Wednesday, May 16, 2012

Notes on Mallow / Green Salad


I first moved to Brunswick almost twenty years ago. I was a student, living with friends; and we moved here because it was close to the university and, at that time, affordable. After a childhood in the more affluent leafy suburbs and an adolescence in the tree lined suburbs of Virginia, I was shocked by my new neighbourhood. There were no trees. There were no nature strips. There was no shade, and that first long hot summer I saw mirages everywhere. Each long wide road shimmered with heat; and cool blue pools, tricks of the eye, rippled and beckoned. I remember sitting on the end of my bed and sobbing, sure that I had landed in hell.

Since then, of course, I have fallen in love. For one, the suburb has changed: trees have been planted; parks have been tended; cafes and bars and interesting little shops have proliferated. But for the most part, I have acculturated. I have learned to drink my coffee thick and black; I buy my groceries at the Lebanese and Middle Eastern and Mediterranean wholesalers; I have turned my yard into a food garden. And, between grabbing milk thistles for my chooks and herbs for my family while I'm out and about, I am beginning to resemble one of those Greek grandmothers who wander our streets carrying bunches of leaves.

I keep a plastic shopping bag in my pocket to grab choice weeds, and more and more shun the floppy flaccid foliage that is for sale at most greengrocers. I've been aided by a little book which I recently picked up, Edible Weeds and Garden Plants of Melbourne. It is a photographic guide to the most common edible weeds, along with notes on their nutritional value, growth habit, and the best ways to eat them. I had already eaten many of the weeds in the book, but I was delighted to discover some new ones.

In particular, I am now eating mallow. It's a ubiquitous weed, one of the first colonisers of bulldozed blocks and something often found growing in dry dirt; it doesn't seem to need good soil. The chooks avoid it; and I've pulled it out of our garden a thousand times on the assumption it was useless. But now I discover that it's edible, and not in the way dandelion greens are edible but so bitter that you know they must be Good For You, but edible in the sense of mild, soft and delicious. It has been eaten since Greek and Roman times, and is packed with vitamin C, calcium, iron and other nutrients. It often grows in the company of fat hen, another tasty edible weed.

Mallow is everywhere you look. It has a flat, wide growth habit, and the leaves are very distinctive, whether they are an inch across or the size of the palm of your hand. We always have small plants in the garden; but now I also whisk it out of roadside plantings, people's front yards, and wherever else seems a reasonably safe place to pick it. I've been eating it Indian style; I've cooked it up with and without borage leaves in horta; and I've been tossing the smaller soft leaves into salad.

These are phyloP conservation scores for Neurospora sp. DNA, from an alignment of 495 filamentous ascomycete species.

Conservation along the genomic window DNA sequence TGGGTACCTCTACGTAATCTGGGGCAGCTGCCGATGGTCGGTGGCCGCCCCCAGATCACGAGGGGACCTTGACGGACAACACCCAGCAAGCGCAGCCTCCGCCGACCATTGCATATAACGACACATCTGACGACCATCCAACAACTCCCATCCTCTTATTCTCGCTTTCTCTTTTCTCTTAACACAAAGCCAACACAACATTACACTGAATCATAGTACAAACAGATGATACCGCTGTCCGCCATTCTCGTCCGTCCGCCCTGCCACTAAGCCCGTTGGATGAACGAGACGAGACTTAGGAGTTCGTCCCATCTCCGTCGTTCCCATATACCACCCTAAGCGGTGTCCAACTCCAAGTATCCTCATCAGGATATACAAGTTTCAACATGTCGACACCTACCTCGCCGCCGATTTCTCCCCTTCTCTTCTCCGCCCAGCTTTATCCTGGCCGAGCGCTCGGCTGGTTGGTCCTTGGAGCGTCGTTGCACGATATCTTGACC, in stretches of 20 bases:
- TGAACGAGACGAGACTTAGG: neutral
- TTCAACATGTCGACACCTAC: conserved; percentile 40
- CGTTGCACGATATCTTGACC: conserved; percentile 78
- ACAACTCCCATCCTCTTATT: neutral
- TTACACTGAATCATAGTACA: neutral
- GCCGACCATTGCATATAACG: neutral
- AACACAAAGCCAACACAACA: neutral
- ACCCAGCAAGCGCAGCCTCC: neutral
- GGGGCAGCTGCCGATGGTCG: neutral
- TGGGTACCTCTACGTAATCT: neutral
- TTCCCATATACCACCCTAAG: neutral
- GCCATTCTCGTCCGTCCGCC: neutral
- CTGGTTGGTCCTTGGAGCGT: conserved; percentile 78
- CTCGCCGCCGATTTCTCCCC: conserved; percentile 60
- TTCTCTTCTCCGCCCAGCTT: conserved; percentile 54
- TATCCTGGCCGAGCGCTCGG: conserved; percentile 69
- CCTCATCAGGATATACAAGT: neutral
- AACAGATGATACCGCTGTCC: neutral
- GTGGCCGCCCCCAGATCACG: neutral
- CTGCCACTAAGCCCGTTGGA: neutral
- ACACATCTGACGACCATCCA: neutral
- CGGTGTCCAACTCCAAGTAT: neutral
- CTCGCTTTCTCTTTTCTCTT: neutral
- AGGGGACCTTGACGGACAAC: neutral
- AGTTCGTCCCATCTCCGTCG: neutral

When I'm not wandering the neighbourhood looking for mallow and other goodies, I'm in the garden assembling a salad of soft leaves. You can mix baby mallow leaves into any salad; the photograph shows mallow with salad burnet, two types of rocket, and land cress for a bit of a kick. Salad burnet has a light soft cucumber-y sort of flavour; and land cress, for all its heat, is also reminiscent of cucumber; they go very well together, two themes on a motif.

Such a salad doesn't have a recipe, of course; instead, it's just a gentle reminder that there is a world of good things to eat growing just outside the door – and, if you spend a weekend planting edible herbs, you'll have even more choice. There is little you can eat that is more sustainable than a handful of weeds and herbs dressed with a squeeze of lemon from the tree; and little else that tastes so clean, fresh and good. And it's all growing right here, in the concrete jungle that is Brunswick.

Green Salad

- 1 handful baby mallow leaves
- 1 handful salad burnet
- 1 handful rocket (any type)
- 1 handful cress (land or water)
- a good pinch salt
- a nice drizzle extra virgin olive oil
- the juice of half a lemon, or to taste

Wash the leaves carefully, and spin or pat dry. Do not refrigerate. Cold leaves lose their softness and delicate flavour; thus a leaf salad should always be served at room temperature. Of course, if you must wait hours between picking and eating, refrigerate, but allow enough time beforehand for the greens to come to room temperature before you serve them.

Sprinkle a good pinch of salt into your salad bowl or platter. Add the lemon juice and a nice drizzle of olive oil. Taste for sharpness, and adjust as necessary.

Throw in the dry leaves and, using your fingertips, toss gently but thoroughly until each leaf is glistening.

Serve immediately.

Best eaten with fingers (nyuck nyuck), or a local organic traceable rump steak, bloody juices drizzled over the salad. Yes, I do eat a steak from time to time. Shocking, isn't it?

I bought my copy of Edible Weeds from Bee Sustainable, a fantastic shop which sells all sorts of tools to make your own stuff (bee hives, olive presses, Fowler's preserving kits and parts etc); local honey, jams, panforte, candles and soap; open pollinated seeds; and lots of good books. You can also order Edible Weeds direct from The author hosts weed walks all over Melbourne, for which you can book on the website. If you're not sure what exactly is edible, you may wish to do a weed walk before you go out foraging.

If you do decide to forage on the basis of this blog, use your common sense. Eat only what you know to be edible, avoid areas which have been sprayed, and don't eat anything that is near a steaming pile of doggy doo! All care but no responsibility is taken for the information on this blog.

(Backyard / gleaned: all salad leaves, lemon. Wimmera: olive oil, salt.)

No comments:

Post a Comment